The nuclear agreement and better U.S.-Iran relations will provide a unique opportunity for policy makers to increase people-to-people communications and exchanges between the two nations. The U.S. trade embargo to Iran does not prohibit exports of certain telecommunication software and hardware. Policymakers should continue to encourage access to communication tools for the people of Iran and establish a mechanism for their payment through direct banking links with Iran. Such a channel could also be used to enhance the flow of food and medicine to Iran, as well as facilitate personal and family remittances in a manner that is more transparent and safe.

The lessons derived from the Cold War suggest that more assets should be dedicated to cultural and educational exchanges. There is no doubt about the important role U.S. cultural diplomacy played in improving relations with Eastern Europe countries and in helping end the Cold War. Such exchanges with Iran will uphold positive features of American society and help cultivate Iranian goodwill toward America.

The United States could also enhance efforts to attract young Iranians to come and study in American universities by expanding the number of students who are eligible for multi-entry visas. As the potential future leaders and innovators of Iran, it is of particular importance that Iranian students are allowed to study and return to Iran with a healthy appreciation of American culture and values.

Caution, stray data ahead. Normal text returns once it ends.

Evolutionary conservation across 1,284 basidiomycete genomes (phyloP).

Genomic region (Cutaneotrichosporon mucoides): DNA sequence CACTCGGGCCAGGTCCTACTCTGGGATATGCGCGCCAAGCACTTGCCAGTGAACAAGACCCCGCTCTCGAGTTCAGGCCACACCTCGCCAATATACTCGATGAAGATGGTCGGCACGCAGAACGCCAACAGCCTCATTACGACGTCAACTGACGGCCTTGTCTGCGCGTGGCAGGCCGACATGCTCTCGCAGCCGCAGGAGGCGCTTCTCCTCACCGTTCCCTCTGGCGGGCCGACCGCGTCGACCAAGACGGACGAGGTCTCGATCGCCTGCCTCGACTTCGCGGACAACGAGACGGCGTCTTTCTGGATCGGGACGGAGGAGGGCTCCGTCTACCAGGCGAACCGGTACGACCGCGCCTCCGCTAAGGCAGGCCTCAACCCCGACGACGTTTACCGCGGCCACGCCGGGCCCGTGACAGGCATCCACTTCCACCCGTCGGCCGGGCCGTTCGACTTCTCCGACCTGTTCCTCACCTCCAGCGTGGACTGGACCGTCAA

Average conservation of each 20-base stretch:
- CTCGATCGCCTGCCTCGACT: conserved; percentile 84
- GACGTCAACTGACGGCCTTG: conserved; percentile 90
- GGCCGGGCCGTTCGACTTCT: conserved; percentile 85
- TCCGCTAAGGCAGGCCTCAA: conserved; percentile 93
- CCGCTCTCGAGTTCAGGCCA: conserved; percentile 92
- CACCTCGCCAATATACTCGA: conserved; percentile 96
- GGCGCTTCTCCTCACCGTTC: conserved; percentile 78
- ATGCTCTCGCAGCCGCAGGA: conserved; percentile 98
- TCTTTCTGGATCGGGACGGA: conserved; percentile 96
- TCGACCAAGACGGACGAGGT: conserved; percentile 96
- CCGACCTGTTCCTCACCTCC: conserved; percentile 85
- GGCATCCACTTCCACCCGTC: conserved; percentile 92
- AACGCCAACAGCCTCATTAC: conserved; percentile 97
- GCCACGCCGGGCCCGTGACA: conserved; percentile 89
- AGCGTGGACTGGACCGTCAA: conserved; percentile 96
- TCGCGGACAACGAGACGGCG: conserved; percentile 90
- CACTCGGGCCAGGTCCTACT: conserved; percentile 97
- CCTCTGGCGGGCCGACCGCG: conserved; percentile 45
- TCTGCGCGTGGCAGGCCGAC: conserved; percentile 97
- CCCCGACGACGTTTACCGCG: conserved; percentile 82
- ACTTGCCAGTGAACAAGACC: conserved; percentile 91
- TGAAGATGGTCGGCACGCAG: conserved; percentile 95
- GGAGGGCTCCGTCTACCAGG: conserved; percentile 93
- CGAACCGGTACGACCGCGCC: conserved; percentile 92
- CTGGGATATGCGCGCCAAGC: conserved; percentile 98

Iranian-Americans are not naïve enough to believe that the nuclear agreement will transform Iran instantaneously. Most will never forget the hardships of the post-revolutionary era. For them, the debate about Iran is not merely one of policy, but something deeply personal in nature. However, the nuclear accord does present a chance for better U.S.-Iran relations. Even while the two states may remain rivals, at least future generations of Iranians could have a more positive image of America. Iranian-Americans have by and large found success in their adopted country. The nuclear accord paves the way for them to help the people of Iran know the United States not for past perceived misdeeds, but future possibilities.

Nader is a senior international policy analyst at the nonprofit, nonpartisan RAND Corporation. Ghorban is director of Government Affairs and Policy for the Public Affairs Alliance of Iranian-Americans (PAAIA).

More About This Commentary

Commentary gives RAND researchers a platform to convey insights based on their professional expertise and often on their peer-reviewed research and analysis.